While women have traditionally served as the caregivers of the health of their families and communities, it isn't until comparatively recent times that women were admitted to the ranks of formal medical practitioners. Historical records of the Western world indicate that the first named female physician was Metrodora, a Greek doctor sometime around 200-400 CE. She penned the oldest medical book known to have been written by a woman, On the Diseases and Cures of Women.
Ancient Egypt had several examples of women working as doctors; perhaps the best known was Meit Ptah who lived around 2700 BCE, living and practicing around the same time as Imhotep. Peseshet was another female physician, hailing from the Fourth Dynasty (around 2600 BCE). She enjoyed the title of "Lady Overseer of the Female Physicians."
During the Medieval era in Western Europe, women were permitted limited roles as healers, primarily as nuns. Celibate women were allowed to study and acquire skills in the healing arts. The best known of these healers was Hildegard of Bingen. Born in Rheinhesse in 1098, the tenth child of noble parents, she developed a reputation for spirituality as a child and thus it seemed a natural progression for her to become a nun. In addition to writing about her religious visions and composing religious hymns and poems, Hildegard also penned Subtililates Diversarum Naturarum Creaturarum (The Subtleties of the Diverse Nature of Created Things), in which she laid out suggested medical remedies for common ailments.
American medical history hails Elizabeth Blackwell as a trailblazer: the first woman to receive a medical degree from a United States university. Universally discouraged by male physicians from pursuing her dream of a medical education, Elizabeth earned a living as a schoolteacher while training informally in a physician's household. After failing to gain admission to any of the established medical schools, she applied to a number of smaller, less prestigious institutions, and received a single acceptance letter - from Geneva Medical College in Geneva, NY.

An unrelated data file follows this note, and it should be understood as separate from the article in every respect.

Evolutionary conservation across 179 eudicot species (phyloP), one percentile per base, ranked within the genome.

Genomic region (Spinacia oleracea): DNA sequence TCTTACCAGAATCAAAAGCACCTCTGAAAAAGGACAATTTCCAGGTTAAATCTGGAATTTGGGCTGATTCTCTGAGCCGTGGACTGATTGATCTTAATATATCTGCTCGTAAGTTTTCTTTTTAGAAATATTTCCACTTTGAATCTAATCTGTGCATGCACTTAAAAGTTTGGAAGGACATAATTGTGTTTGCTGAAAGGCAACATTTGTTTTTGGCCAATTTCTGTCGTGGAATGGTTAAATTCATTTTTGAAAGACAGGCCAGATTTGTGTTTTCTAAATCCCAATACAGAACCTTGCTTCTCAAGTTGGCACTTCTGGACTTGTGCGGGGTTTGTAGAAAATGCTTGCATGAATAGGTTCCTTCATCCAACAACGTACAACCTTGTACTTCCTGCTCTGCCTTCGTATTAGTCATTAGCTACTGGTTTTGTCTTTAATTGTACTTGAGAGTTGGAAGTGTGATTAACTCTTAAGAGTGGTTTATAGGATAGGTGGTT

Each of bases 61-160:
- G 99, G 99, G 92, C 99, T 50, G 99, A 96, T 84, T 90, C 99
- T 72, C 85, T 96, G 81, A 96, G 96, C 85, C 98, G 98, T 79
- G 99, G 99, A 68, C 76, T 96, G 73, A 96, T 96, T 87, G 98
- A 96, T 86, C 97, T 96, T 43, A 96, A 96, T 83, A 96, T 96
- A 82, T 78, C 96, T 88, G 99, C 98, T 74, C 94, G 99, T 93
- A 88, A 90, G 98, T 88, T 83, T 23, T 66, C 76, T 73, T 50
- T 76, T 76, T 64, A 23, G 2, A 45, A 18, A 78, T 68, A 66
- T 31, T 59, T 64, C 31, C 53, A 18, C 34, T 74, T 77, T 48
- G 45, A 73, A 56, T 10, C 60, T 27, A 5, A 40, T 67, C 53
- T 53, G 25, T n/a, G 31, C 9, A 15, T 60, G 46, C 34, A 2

She arrived in Geneva on November 6, 1847, several weeks after the beginning of the term. She was later to learn that the faculty had opposed her admission to the school, but felt unable to reject a candidate who was otherwise well qualified for admission. They referred the decision to the students, who believed the request was a joke and voted unanimously to admit her. Elizabeth had no notion of the furor that her presence in the medical school would cause. Reflecting on her experience, she wrote, "I had not the slightest idea of the commotion created by my appearance as a medical student in the little town. Very slowly I perceived that a doctor's wife at the table avoided any communication with me, and that as I walked backwards and forwards to college the ladies stopped to stare at me, as at a curious animal. I afterwards found that I had so shocked Geneva propriety that the theory was fully established either that I was a bad woman, whose designs would gradually become evident, or that, being insane, an outbreak of insanity would soon be apparent." Continue reading from University of Alabama Birmingham